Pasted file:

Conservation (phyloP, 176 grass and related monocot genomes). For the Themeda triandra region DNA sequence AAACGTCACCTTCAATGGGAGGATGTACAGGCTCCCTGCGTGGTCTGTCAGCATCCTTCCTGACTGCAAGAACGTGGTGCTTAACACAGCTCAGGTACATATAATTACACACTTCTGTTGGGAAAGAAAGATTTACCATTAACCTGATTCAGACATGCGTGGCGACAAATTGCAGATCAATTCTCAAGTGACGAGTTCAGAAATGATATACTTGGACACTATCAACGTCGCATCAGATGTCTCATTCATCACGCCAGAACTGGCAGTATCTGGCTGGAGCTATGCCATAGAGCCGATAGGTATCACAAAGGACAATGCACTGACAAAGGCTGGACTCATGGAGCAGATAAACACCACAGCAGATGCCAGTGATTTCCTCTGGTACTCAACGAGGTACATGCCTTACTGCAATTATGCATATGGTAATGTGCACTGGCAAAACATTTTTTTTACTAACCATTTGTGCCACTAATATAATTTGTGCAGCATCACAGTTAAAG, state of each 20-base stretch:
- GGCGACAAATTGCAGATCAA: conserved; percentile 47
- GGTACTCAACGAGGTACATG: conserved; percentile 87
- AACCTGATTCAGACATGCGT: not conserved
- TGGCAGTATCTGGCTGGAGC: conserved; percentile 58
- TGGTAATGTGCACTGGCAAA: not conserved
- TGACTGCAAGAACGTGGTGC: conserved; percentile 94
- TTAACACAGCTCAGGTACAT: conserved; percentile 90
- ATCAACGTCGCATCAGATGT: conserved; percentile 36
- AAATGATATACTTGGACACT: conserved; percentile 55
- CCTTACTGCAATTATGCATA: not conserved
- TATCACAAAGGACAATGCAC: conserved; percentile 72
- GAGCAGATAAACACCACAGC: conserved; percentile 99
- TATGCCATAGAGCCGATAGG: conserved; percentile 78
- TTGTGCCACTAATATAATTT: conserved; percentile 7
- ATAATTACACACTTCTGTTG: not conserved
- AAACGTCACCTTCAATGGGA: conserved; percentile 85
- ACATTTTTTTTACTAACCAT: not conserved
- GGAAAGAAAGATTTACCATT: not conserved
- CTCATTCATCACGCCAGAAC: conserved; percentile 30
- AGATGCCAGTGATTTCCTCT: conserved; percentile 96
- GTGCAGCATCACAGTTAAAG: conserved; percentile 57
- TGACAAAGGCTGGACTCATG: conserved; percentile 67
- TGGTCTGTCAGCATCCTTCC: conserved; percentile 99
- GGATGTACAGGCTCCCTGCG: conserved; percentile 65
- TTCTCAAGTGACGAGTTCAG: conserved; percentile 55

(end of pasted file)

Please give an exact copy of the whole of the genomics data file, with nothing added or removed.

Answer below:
Conservation (phyloP, 176 grass and related monocot genomes). For the Themeda triandra region DNA sequence AAACGTCACCTTCAATGGGAGGATGTACAGGCTCCCTGCGTGGTCTGTCAGCATCCTTCCTGACTGCAAGAACGTGGTGCTTAACACAGCTCAGGTACATATAATTACACACTTCTGTTGGGAAAGAAAGATTTACCATTAACCTGATTCAGACATGCGTGGCGACAAATTGCAGATCAATTCTCAAGTGACGAGTTCAGAAATGATATACTTGGACACTATCAACGTCGCATCAGATGTCTCATTCATCACGCCAGAACTGGCAGTATCTGGCTGGAGCTATGCCATAGAGCCGATAGGTATCACAAAGGACAATGCACTGACAAAGGCTGGACTCATGGAGCAGATAAACACCACAGCAGATGCCAGTGATTTCCTCTGGTACTCAACGAGGTACATGCCTTACTGCAATTATGCATATGGTAATGTGCACTGGCAAAACATTTTTTTTACTAACCATTTGTGCCACTAATATAATTTGTGCAGCATCACAGTTAAAG, state of each 20-base stretch:
- GGCGACAAATTGCAGATCAA: conserved; percentile 47
- GGTACTCAACGAGGTACATG: conserved; percentile 87
- AACCTGATTCAGACATGCGT: not conserved
- TGGCAGTATCTGGCTGGAGC: conserved; percentile 58
- TGGTAATGTGCACTGGCAAA: not conserved
- TGACTGCAAGAACGTGGTGC: conserved; percentile 94
- TTAACACAGCTCAGGTACAT: conserved; percentile 90
- ATCAACGTCGCATCAGATGT: conserved; percentile 36
- AAATGATATACTTGGACACT: conserved; percentile 55
- CCTTACTGCAATTATGCATA: not conserved
- TATCACAAAGGACAATGCAC: conserved; percentile 72
- GAGCAGATAAACACCACAGC: conserved; percentile 99
- TATGCCATAGAGCCGATAGG: conserved; percentile 78
- TTGTGCCACTAATATAATTT: conserved; percentile 7
- ATAATTACACACTTCTGTTG: not conserved
- AAACGTCACCTTCAATGGGA: conserved; percentile 85
- ACATTTTTTTTACTAACCAT: not conserved
- GGAAAGAAAGATTTACCATT: not conserved
- CTCATTCATCACGCCAGAAC: conserved; percentile 30
- AGATGCCAGTGATTTCCTCT: conserved; percentile 96
- GTGCAGCATCACAGTTAAAG: conserved; percentile 57
- TGACAAAGGCTGGACTCATG: conserved; percentile 67
- TGGTCTGTCAGCATCCTTCC: conserved; percentile 99
- GGATGTACAGGCTCCCTGCG: conserved; percentile 65
- TTCTCAAGTGACGAGTTCAG: conserved; percentile 55